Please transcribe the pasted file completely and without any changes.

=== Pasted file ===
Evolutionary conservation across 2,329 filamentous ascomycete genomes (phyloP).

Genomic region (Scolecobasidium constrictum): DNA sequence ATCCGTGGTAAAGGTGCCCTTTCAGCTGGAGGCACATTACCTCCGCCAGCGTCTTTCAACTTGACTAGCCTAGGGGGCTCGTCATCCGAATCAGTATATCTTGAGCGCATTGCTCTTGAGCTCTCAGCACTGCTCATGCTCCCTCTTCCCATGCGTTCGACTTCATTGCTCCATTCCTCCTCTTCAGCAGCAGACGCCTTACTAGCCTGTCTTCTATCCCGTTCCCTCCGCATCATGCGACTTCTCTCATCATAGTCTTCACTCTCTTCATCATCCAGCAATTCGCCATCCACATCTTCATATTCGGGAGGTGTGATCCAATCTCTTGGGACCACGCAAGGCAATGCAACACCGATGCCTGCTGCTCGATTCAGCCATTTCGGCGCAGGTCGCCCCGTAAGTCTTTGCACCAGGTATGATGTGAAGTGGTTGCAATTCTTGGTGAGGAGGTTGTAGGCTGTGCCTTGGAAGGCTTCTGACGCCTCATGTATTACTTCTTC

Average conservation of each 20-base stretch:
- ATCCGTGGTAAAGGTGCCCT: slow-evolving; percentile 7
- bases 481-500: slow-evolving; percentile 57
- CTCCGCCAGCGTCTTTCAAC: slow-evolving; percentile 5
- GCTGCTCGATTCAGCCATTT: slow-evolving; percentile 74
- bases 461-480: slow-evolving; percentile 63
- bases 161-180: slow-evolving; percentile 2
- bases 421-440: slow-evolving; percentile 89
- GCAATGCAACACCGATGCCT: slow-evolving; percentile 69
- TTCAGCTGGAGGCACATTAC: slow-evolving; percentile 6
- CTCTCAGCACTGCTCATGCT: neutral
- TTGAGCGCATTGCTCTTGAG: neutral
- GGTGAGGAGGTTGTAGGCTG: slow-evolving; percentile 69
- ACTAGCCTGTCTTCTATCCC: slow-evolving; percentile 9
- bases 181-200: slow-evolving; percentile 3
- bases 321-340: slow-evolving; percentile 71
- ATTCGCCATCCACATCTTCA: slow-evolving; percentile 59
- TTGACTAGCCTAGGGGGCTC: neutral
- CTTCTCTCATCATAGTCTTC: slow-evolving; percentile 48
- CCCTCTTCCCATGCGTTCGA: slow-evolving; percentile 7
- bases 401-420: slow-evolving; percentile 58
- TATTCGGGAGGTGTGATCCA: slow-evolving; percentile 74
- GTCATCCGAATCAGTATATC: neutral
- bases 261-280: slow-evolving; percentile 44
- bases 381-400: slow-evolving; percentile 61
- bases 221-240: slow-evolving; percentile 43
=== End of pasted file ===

Evolutionary conservation across 2,329 filamentous ascomycete genomes (phyloP).

Genomic region (Scolecobasidium constrictum): DNA sequence ATCCGTGGTAAAGGTGCCCTTTCAGCTGGAGGCACATTACCTCCGCCAGCGTCTTTCAACTTGACTAGCCTAGGGGGCTCGTCATCCGAATCAGTATATCTTGAGCGCATTGCTCTTGAGCTCTCAGCACTGCTCATGCTCCCTCTTCCCATGCGTTCGACTTCATTGCTCCATTCCTCCTCTTCAGCAGCAGACGCCTTACTAGCCTGTCTTCTATCCCGTTCCCTCCGCATCATGCGACTTCTCTCATCATAGTCTTCACTCTCTTCATCATCCAGCAATTCGCCATCCACATCTTCATATTCGGGAGGTGTGATCCAATCTCTTGGGACCACGCAAGGCAATGCAACACCGATGCCTGCTGCTCGATTCAGCCATTTCGGCGCAGGTCGCCCCGTAAGTCTTTGCACCAGGTATGATGTGAAGTGGTTGCAATTCTTGGTGAGGAGGTTGTAGGCTGTGCCTTGGAAGGCTTCTGACGCCTCATGTATTACTTCTTC

Average conservation of each 20-base stretch:
- ATCCGTGGTAAAGGTGCCCT: slow-evolving; percentile 7
- bases 481-500: slow-evolving; percentile 57
- CTCCGCCAGCGTCTTTCAAC: slow-evolving; percentile 5
- GCTGCTCGATTCAGCCATTT: slow-evolving; percentile 74
- bases 461-480: slow-evolving; percentile 63
- bases 161-180: slow-evolving; percentile 2
- bases 421-440: slow-evolving; percentile 89
- GCAATGCAACACCGATGCCT: slow-evolving; percentile 69
- TTCAGCTGGAGGCACATTAC: slow-evolving; percentile 6
- CTCTCAGCACTGCTCATGCT: neutral
- TTGAGCGCATTGCTCTTGAG: neutral
- GGTGAGGAGGTTGTAGGCTG: slow-evolving; percentile 69
- ACTAGCCTGTCTTCTATCCC: slow-evolving; percentile 9
- bases 181-200: slow-evolving; percentile 3
- bases 321-340: slow-evolving; percentile 71
- ATTCGCCATCCACATCTTCA: slow-evolving; percentile 59
- TTGACTAGCCTAGGGGGCTC: neutral
- CTTCTCTCATCATAGTCTTC: slow-evolving; percentile 48
- CCCTCTTCCCATGCGTTCGA: slow-evolving; percentile 7
- bases 401-420: slow-evolving; percentile 58
- TATTCGGGAGGTGTGATCCA: slow-evolving; percentile 74
- GTCATCCGAATCAGTATATC: neutral
- bases 261-280: slow-evolving; percentile 44
- bases 381-400: slow-evolving; percentile 61
- bases 221-240: slow-evolving; percentile 43